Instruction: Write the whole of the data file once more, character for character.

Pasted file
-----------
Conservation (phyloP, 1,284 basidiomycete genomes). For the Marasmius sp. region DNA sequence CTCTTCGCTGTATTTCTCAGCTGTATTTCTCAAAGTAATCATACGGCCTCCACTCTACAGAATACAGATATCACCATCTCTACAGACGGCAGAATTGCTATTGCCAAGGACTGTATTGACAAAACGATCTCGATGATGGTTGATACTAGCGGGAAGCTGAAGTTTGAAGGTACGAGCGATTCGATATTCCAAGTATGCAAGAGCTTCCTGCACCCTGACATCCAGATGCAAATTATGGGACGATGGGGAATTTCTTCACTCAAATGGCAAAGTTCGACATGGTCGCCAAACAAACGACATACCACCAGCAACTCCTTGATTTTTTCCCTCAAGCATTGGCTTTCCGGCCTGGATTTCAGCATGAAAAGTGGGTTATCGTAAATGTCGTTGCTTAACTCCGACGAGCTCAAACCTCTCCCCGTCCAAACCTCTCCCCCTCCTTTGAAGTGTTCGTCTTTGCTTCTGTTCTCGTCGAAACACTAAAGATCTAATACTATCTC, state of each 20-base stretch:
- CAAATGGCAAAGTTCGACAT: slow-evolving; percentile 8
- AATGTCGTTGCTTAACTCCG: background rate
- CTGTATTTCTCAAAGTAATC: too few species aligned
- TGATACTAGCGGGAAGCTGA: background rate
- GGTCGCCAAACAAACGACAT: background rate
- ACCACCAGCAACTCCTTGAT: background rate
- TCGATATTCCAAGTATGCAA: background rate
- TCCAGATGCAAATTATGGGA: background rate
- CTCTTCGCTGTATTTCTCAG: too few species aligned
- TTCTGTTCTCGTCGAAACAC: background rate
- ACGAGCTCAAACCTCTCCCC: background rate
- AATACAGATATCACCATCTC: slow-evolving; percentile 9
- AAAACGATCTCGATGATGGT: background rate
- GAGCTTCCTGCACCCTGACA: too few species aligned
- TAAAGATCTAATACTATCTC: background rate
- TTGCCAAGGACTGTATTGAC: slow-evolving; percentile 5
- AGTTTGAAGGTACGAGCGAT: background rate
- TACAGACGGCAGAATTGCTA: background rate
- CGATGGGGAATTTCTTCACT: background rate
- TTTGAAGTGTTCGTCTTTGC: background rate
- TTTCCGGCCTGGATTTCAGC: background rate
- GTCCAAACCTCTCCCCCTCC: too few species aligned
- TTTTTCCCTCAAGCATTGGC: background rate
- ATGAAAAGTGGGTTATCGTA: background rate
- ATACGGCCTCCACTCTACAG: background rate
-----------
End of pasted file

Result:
Conservation (phyloP, 1,284 basidiomycete genomes). For the Marasmius sp. region DNA sequence CTCTTCGCTGTATTTCTCAGCTGTATTTCTCAAAGTAATCATACGGCCTCCACTCTACAGAATACAGATATCACCATCTCTACAGACGGCAGAATTGCTATTGCCAAGGACTGTATTGACAAAACGATCTCGATGATGGTTGATACTAGCGGGAAGCTGAAGTTTGAAGGTACGAGCGATTCGATATTCCAAGTATGCAAGAGCTTCCTGCACCCTGACATCCAGATGCAAATTATGGGACGATGGGGAATTTCTTCACTCAAATGGCAAAGTTCGACATGGTCGCCAAACAAACGACATACCACCAGCAACTCCTTGATTTTTTCCCTCAAGCATTGGCTTTCCGGCCTGGATTTCAGCATGAAAAGTGGGTTATCGTAAATGTCGTTGCTTAACTCCGACGAGCTCAAACCTCTCCCCGTCCAAACCTCTCCCCCTCCTTTGAAGTGTTCGTCTTTGCTTCTGTTCTCGTCGAAACACTAAAGATCTAATACTATCTC, state of each 20-base stretch:
- CAAATGGCAAAGTTCGACAT: slow-evolving; percentile 8
- AATGTCGTTGCTTAACTCCG: background rate
- CTGTATTTCTCAAAGTAATC: too few species aligned
- TGATACTAGCGGGAAGCTGA: background rate
- GGTCGCCAAACAAACGACAT: background rate
- ACCACCAGCAACTCCTTGAT: background rate
- TCGATATTCCAAGTATGCAA: background rate
- TCCAGATGCAAATTATGGGA: background rate
- CTCTTCGCTGTATTTCTCAG: too few species aligned
- TTCTGTTCTCGTCGAAACAC: background rate
- ACGAGCTCAAACCTCTCCCC: background rate
- AATACAGATATCACCATCTC: slow-evolving; percentile 9
- AAAACGATCTCGATGATGGT: background rate
- GAGCTTCCTGCACCCTGACA: too few species aligned
- TAAAGATCTAATACTATCTC: background rate
- TTGCCAAGGACTGTATTGAC: slow-evolving; percentile 5
- AGTTTGAAGGTACGAGCGAT: background rate
- TACAGACGGCAGAATTGCTA: background rate
- CGATGGGGAATTTCTTCACT: background rate
- TTTGAAGTGTTCGTCTTTGC: background rate
- TTTCCGGCCTGGATTTCAGC: background rate
- GTCCAAACCTCTCCCCCTCC: too few species aligned
- TTTTTCCCTCAAGCATTGGC: background rate
- ATGAAAAGTGGGTTATCGTA: background rate
- ATACGGCCTCCACTCTACAG: background rate